The Transfagarasan Highway

The Transfagarasan Highway
Some 40km east of Sibiu, the DN7C, also known as the Transfagarasan Highway, branches off the road to Brasov, heading straight for the towering Fagaras Mountain range. The highway is open only a few months a year. Ice can still block roads in June, while October brings the first new falls of snow.

The road makes for a perfect weekend trip from Bucharest (or even a very long day trip) if you have your own transport. It’s lonely at the top (we know), so make sure your car is fit for the trip and bring warm clothes.

The part of the road which gets all the attention is the dramatic northern approach from Cartisoara, which was described by the BBC Top Gear team as ‘every great corner from every great racetrack joined together in one place.’ The landscape is barren and alpine, there is snow even in the warmest months, and the road climbs steeply in sweeping curves up an amazing glacial valley. 

At the top, the road does not actually cross a pass. Instead, a 890m long tunnel (the highest point of the road; 2,042m) links the valleys on the northern and southern sides. At Balea Lac, just below the tunnel, there is a comfortable pension (and in winter an ice hotel) if you want to stay up here the night. See (In winter there is a cable car which provides access to the pension and ice hotel, as the road is closed).

Once through the tunnel you will notice a dramatic change in the scenery. On the southern side, the road slopes much more gradually through pleasant greenery. It leads down to Curtea de Arges, passing the impressive Vidraru Dam, and ruins of the ‘real’ Dracula castle at Poienari.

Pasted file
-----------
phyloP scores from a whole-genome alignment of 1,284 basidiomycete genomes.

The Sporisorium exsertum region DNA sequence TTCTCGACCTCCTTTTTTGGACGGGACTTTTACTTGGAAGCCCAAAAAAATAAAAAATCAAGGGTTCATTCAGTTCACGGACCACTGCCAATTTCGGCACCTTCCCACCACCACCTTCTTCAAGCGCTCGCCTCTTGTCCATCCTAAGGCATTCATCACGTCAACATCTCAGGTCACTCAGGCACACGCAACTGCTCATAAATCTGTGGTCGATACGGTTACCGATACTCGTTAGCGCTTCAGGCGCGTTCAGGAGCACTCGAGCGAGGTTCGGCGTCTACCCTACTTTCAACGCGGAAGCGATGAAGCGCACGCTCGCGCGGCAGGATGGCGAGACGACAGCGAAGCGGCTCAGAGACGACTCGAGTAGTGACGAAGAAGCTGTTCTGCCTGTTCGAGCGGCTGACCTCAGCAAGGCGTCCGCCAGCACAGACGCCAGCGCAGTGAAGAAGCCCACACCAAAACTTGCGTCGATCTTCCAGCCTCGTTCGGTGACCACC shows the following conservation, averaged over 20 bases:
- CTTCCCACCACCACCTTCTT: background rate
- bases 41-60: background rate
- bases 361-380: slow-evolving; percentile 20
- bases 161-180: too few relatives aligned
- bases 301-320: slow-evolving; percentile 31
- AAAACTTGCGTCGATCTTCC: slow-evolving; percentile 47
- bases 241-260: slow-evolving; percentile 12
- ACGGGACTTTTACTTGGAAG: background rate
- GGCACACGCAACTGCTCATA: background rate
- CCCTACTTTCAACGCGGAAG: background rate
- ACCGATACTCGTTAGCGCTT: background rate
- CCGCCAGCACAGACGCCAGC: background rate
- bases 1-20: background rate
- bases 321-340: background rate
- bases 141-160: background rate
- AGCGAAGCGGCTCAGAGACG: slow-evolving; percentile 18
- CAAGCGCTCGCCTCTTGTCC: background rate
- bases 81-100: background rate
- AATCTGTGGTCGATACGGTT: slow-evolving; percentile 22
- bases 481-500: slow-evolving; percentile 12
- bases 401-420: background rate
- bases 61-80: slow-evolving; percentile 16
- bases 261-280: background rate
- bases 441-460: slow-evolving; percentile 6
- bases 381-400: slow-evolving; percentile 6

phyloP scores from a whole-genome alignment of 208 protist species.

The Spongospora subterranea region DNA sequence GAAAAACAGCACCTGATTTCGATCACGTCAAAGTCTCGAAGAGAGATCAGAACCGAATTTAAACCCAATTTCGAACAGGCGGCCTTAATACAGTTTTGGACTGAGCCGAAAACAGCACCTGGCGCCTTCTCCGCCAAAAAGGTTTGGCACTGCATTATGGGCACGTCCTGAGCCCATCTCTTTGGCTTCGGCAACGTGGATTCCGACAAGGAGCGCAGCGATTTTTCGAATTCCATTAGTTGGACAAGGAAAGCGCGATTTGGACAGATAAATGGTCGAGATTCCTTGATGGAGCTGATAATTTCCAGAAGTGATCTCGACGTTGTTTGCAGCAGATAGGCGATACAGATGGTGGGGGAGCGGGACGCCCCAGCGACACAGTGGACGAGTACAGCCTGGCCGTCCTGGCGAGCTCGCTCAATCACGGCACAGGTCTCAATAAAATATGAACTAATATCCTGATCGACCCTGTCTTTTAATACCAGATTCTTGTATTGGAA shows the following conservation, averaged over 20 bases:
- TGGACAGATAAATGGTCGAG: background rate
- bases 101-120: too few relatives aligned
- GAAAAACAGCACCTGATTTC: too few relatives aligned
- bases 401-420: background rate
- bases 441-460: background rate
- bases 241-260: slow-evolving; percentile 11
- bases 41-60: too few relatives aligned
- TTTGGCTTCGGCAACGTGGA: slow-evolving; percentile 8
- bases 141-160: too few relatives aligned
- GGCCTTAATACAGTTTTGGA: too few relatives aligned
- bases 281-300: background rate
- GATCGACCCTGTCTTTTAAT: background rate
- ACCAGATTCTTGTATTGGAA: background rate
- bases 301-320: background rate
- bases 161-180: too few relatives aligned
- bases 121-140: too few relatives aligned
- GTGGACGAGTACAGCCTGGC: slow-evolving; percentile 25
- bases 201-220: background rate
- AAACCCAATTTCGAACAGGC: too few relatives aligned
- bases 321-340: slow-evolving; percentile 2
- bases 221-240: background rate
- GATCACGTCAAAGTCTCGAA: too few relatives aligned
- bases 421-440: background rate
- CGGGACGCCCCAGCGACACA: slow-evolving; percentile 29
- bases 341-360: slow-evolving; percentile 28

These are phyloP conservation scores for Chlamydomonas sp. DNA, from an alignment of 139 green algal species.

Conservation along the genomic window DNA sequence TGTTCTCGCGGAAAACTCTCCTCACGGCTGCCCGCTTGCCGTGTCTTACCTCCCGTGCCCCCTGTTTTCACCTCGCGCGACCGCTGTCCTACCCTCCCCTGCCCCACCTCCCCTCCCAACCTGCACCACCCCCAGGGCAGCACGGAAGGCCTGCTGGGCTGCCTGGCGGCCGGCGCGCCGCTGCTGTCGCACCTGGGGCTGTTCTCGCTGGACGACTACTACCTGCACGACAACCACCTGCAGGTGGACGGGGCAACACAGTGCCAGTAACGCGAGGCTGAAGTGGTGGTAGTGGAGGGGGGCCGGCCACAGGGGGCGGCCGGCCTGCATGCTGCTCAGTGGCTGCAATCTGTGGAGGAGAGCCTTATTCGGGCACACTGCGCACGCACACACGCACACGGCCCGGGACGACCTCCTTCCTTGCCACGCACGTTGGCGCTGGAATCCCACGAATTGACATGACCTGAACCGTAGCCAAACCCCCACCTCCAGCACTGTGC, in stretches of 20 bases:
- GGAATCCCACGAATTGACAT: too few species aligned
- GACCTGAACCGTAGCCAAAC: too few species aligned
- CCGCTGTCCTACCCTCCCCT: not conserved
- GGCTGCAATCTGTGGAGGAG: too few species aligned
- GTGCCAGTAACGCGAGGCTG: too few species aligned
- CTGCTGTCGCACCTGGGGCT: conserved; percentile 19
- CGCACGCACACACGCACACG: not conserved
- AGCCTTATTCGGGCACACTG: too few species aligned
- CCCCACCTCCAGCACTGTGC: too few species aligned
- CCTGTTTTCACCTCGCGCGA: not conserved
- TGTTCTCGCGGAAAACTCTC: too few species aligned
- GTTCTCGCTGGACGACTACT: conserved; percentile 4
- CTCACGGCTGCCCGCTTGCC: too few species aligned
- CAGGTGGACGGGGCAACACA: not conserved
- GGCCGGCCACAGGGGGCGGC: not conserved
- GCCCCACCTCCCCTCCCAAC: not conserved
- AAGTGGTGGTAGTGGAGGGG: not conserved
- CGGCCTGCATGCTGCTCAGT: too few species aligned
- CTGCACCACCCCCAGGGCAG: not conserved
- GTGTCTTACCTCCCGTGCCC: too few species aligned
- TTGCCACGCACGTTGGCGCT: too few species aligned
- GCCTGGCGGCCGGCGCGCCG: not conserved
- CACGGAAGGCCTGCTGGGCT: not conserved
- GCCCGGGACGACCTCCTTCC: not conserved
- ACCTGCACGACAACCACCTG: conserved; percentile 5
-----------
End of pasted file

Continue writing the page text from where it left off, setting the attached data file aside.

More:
The Transfagarasan Highway was built at considerable cost in the 1970s. After the Soviet-led invasion of Czechoslovakia in 1968, Nicolae Ceausescu was afraid the same thing might happen to maverick Romania, and had this road built so that troops and tanks could cross over the Carpathian mountains quickly.

The efforts made to build the road were enormous. It was essentially built using slave labour - conscript soldiers - in only four and a half years. In this time, just on the northern side of the range, 3.8 million cubic metres of earth and rock were removed. More than six million kilos of dynamite were used to blast through the rocks on this side - that’s 625 train wagons full. For four years there would be five blasts every day at set times. In between, soldiers would drag the rocks away, and would bring machinery higher up.

Monuments may praise certain pioneer groups for overcoming a difficult stretch, but there is no plaque to commemorate the many casualties: unofficially, it is thought that 38 soldiers died during construction. 

The road was opened on September 20, 1974, by a happy dictator and his beloved wife, and was even named in his honour - Drumul Transfagarãsan Nicolae Ceausescu.

An amazing road, it is a fantastic way to see snow in August, to breathe fresh air and to escape from dusty cities. It is highly recommended, now by Jeremy Clarkson and the Top Gear team, no less.

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